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The upcoming movie, "Green Book," tells the tale of two men who are forced to become friends during their journey on a concert tour in the racist, Jim Crow-era South.
Based on a true story, in the 1960s, musician Don Shirley and tough guy/chauffeur Tony Lip are complete opposites. Shirley is a highly-educated African-American who lives above Carnegie Hall playing classical music for audiences. Lip, is an Italian-American from the Bronx who works in security but agrees to be Shirley's driver through the south.
The release of the film comes a year after a deadly white supremacist gathering in Charlottesville, Va., and amid a three-year surge in hate crime. Americans also continue to protest over gun control, police brutality, politics and immigration.
Academy Award nominee Viggo Mortensen plays Tony Lip in the film and said the message of the film will resonate with many.
"One thing I felt was really valuable, in the script, was that it didn't tell you what to think," Mortensen said. "It didn't tell you what to feel. Yes, there's a history lesson. There's a civics lesson there. You could even say that there's a cautionary tale that can be applied to our time, or any time really, in terms of discrimination, racism, ignorance."
For Academy Award winner Mahershala Ali, who plays Don Shirley, the story's message is as relevant now as it was decades ago.
"I will say if it was 10 years ago or 20 years ago it would be a movie for our time," said Ali. "I think the difference is, a heightened awareness about the division in our country, in the last couple of years. I think there's more eyes on the problems, and the things that need to be bridged between communities. And I do feel that this film fits perfectly in the culture right now, as far as something that can serve as an example of what is possible."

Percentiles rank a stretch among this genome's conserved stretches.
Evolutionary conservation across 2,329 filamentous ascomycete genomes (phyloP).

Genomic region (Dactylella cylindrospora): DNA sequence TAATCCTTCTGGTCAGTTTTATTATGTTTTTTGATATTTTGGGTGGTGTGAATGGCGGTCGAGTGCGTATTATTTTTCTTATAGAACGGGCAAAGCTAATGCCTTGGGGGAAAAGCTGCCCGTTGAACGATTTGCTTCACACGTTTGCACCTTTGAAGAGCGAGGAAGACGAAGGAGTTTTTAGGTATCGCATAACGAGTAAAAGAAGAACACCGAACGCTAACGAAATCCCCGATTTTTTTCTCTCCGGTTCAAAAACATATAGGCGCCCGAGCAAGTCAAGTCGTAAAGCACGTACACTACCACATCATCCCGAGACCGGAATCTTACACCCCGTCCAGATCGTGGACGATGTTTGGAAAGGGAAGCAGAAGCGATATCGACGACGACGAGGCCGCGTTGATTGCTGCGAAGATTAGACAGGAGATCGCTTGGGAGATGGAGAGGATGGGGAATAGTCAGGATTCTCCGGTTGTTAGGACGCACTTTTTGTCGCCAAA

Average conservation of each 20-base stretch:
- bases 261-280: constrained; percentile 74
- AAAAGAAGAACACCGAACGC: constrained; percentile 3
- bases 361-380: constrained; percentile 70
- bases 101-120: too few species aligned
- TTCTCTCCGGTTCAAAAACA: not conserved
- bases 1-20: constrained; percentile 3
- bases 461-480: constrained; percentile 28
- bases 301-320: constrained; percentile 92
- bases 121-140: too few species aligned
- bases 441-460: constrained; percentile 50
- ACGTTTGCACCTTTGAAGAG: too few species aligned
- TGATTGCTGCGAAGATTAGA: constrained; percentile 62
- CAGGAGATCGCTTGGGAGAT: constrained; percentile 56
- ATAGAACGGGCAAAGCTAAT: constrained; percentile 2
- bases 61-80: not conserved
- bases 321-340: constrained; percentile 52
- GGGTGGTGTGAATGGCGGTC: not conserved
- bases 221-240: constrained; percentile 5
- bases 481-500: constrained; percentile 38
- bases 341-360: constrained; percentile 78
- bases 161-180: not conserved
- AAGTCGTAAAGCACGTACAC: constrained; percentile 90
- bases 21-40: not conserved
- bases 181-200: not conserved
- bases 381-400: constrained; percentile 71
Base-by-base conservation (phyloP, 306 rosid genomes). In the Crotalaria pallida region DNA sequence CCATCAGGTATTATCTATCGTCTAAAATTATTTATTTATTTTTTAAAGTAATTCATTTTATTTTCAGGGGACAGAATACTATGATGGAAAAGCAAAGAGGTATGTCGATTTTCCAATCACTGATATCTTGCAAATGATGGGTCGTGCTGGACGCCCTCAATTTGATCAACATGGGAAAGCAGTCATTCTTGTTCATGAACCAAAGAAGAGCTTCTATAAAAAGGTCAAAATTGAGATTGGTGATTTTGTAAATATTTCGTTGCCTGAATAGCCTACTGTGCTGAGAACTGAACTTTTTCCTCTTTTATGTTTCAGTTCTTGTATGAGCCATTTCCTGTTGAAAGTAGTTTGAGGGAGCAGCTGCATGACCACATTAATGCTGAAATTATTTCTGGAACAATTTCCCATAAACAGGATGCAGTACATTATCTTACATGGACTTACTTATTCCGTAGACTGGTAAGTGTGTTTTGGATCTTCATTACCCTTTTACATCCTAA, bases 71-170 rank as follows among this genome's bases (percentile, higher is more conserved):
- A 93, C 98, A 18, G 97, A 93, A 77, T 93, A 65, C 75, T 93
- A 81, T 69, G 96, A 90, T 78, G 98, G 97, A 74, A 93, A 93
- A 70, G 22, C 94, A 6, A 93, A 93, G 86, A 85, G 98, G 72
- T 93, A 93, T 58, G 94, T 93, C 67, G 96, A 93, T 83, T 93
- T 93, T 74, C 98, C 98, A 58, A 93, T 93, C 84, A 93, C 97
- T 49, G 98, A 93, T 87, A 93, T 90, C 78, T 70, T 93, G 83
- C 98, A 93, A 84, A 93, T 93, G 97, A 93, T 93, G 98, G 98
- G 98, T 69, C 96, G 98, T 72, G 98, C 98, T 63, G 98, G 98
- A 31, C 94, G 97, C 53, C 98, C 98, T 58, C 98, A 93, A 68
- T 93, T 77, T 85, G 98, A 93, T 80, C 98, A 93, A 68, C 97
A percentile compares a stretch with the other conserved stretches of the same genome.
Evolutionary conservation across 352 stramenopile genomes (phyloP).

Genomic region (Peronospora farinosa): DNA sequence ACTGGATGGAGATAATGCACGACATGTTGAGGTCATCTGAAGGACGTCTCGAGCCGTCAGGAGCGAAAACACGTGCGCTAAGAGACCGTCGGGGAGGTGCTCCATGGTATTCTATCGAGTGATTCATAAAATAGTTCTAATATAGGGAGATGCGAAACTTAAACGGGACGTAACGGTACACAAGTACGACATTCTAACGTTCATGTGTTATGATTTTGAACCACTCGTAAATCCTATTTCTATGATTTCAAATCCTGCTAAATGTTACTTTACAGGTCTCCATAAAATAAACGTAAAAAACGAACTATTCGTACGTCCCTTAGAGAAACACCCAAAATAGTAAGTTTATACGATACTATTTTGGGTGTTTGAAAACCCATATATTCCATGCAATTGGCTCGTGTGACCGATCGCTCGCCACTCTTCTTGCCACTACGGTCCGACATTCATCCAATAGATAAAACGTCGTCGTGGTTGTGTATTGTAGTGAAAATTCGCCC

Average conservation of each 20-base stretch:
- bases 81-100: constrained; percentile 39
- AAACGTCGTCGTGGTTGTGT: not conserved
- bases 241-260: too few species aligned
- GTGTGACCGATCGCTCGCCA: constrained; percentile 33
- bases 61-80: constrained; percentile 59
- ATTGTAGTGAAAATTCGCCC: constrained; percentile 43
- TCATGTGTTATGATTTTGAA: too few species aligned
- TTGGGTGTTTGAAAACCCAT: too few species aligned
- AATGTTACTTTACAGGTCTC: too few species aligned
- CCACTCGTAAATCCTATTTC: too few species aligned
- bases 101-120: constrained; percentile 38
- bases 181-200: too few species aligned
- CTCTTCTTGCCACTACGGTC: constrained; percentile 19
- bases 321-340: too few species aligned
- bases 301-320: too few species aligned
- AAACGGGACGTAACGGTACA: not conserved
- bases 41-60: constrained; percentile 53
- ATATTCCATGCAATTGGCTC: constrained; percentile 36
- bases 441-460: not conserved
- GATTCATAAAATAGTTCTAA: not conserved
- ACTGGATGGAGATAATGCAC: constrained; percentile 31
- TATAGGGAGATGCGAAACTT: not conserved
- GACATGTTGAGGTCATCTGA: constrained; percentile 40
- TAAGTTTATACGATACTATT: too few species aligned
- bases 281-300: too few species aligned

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The storyline, Ali said, is simple: Two very different guys who grow to respect and admire one another.
Nick Vallelonga, the real Tony Lip's son, co-wrote the film. He got Shirley's permission to tell their story but agreed to do so only after Shirley had died.
"I felt whenever I told it, it would resonate and ring true," said Vallelonga. "I think, it's a bit of a metaphor, not to get cliché, it's about, the country, what's going on, and these two opposites coming together. And it just shows communication, love and shared experience — it sounds too simple, but everybody's the same. Same human emotions, loves, wants, needs and they came together that way."
Ali said he was drawn to the film because he had not seen a character like Shirley's on-screen before. Knowing it's always a greater challenge to portray a real-life character, Ali said he spent time watching documentaries about Shirley so could accurately reflect his style. Ali even immersed himself in intense piano lessons to learn how that would affect his posture and his awareness to embody Shirley’s style. Along the way, Ali realized that Shirley's performances in the South were his way of taking a non-violent stance against discrimination.